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Insights 20: 9 June 2023
Report launch: Paving The Way - Learning from New Zealand’s Past to Build a Better Future
Podcast: Oliver Hartwich and Chris Quin discuss serious retail crime in New Zealand
The Australian: Oliver Hartwich on how New Zealand's crime rates are out of control

Beating crime with evidence-based policies
Dr Oliver Hartwich | Executive Director |
Taking an unusual step, Foodstuffs North Island addressed the escalating retail crime rate in the country in a media release this week.

The retailer reported an increase of 38% in retail crime incidents between February and April 2023 compared to the same period last year. Shoplifting alone saw a staggering rise of 57% over the past 12 months.

Increased crime across New Zealand is part of a broader wave of lawlessness. A total of 516 ram raids were reported by the police in 2022, and gang membership appears to have increased (though precise numbers are naturally hard to ascertain).

The Government has responded poorly to these alarming trends. Fog cannon subsidies are unlikely to reduce crime significantly.

To tackle crime effectively, a thorough strategy grounded in reliable evidence is necessary. Research suggests that crime reduction requires a multifaceted approach that goes beyond traditional criminal justice interventions.

For example, University of Ottawa criminologist Irvin Waller emphasised the social issues leading to crime. In his book Less Law, More Order: The Truth About Reducing Crime Waller argued that tackling family violence and insufficient job training are more effective than incarceration or harsher penalties.

In their comprehensive review, Reducing Crime: The Effectiveness of Criminal Justice Interventions, Amanda Perry and her co-authors reviewed over 100 studies examining the effectiveness of criminal justice interventions in reducing crime. They highlighted the importance of evaluating interventions based on their costs and benefits.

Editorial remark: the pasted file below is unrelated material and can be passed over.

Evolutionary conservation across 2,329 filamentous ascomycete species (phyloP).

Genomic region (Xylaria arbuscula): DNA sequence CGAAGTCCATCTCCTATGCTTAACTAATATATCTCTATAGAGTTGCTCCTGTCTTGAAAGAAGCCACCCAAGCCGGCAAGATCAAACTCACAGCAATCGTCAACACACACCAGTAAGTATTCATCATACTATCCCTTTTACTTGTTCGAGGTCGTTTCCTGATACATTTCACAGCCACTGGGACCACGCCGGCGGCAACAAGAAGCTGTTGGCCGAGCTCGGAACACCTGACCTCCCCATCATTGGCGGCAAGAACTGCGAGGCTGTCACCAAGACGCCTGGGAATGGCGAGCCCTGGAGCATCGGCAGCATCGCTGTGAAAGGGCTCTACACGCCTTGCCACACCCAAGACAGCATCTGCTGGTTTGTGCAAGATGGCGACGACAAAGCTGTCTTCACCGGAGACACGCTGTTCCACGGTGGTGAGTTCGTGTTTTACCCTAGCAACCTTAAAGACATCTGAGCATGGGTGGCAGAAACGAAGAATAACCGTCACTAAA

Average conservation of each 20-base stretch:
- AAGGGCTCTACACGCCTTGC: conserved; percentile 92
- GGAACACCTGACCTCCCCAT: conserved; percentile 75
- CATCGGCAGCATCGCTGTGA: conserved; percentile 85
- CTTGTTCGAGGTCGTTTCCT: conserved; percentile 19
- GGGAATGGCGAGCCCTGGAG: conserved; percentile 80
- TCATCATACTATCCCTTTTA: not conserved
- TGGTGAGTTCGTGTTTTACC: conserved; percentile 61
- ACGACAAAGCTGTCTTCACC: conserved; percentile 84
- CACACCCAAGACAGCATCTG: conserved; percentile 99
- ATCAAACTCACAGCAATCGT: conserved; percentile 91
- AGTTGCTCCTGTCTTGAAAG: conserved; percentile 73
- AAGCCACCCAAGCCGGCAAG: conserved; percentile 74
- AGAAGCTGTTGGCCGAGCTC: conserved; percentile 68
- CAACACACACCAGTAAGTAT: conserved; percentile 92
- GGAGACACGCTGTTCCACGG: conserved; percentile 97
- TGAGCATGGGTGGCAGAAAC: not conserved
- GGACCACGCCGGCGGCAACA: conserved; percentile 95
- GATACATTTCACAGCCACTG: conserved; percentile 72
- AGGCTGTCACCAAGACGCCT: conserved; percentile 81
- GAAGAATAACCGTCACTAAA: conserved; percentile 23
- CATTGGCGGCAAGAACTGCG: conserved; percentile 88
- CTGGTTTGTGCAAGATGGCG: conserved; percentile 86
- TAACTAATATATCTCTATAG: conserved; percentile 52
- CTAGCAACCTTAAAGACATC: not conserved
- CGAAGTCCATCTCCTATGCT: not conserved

Most recently, Jennifer Doleac summarised the empirical evidence on how to intervene with existing offenders to reduce criminal behaviour in the Journal of Economic Literature. Among her findings was strong evidence that increasing the probability of punishment reduces recidivism across a wide range of offenders.

Contrary to such empirical findings, the Government has primarily engaged in wishful thinking. Its simplistic goal was to lower the prison population – and indeed, it has fallen substantially over the past five years.

That would have been a positive outcome had it resulted from a reduction in crime. Unfortunately, the opposite is the case.

Considering the current crime wave, a return to evidence-based policies is overdue. By focusing on what works, tracking progress, and rewarding success, New Zealand can break the cycle of crime and create safer communities.

The cry for help by Foodstuffs North Island is a stark reminder of the urgent need for evidence-based public policy.

“20 hours free ECE” not quite what was promised
Linda Meade | Member |
The Budget’s flagship announcement presented an enticing proposal: 20 hours of early childhood education (ECE) per week for children aged two and over, funded entirely by taxpayers, due to commence in March 2024.

Nonetheless, there appears to be a hidden cost. This so-called free provision conceals a potential economic impact that could be substantial.

To be clear, there is a good case for ECE. Numerous studies have shown the extensive benefits of quality ECE for child development. Furthermore, readily available ECE significantly enhances workforce participation, notably among women.

However, it is vital to highlight that fulfilling regulations does not always imply providing quality ECE.

A complex array of rules oversees every aspect of ECE services, from the physical environment and activity supervision to the allocation of funds. These regulations came into existence as most childcare services, excluding kindergartens, operate outside the purview of the state, run by private organisations or community groups.

Intriguingly, bodies such as the Education Review Office and the Ministry of Education seem to concentrate more on confirming regulatory compliance than on assessing the quality of services.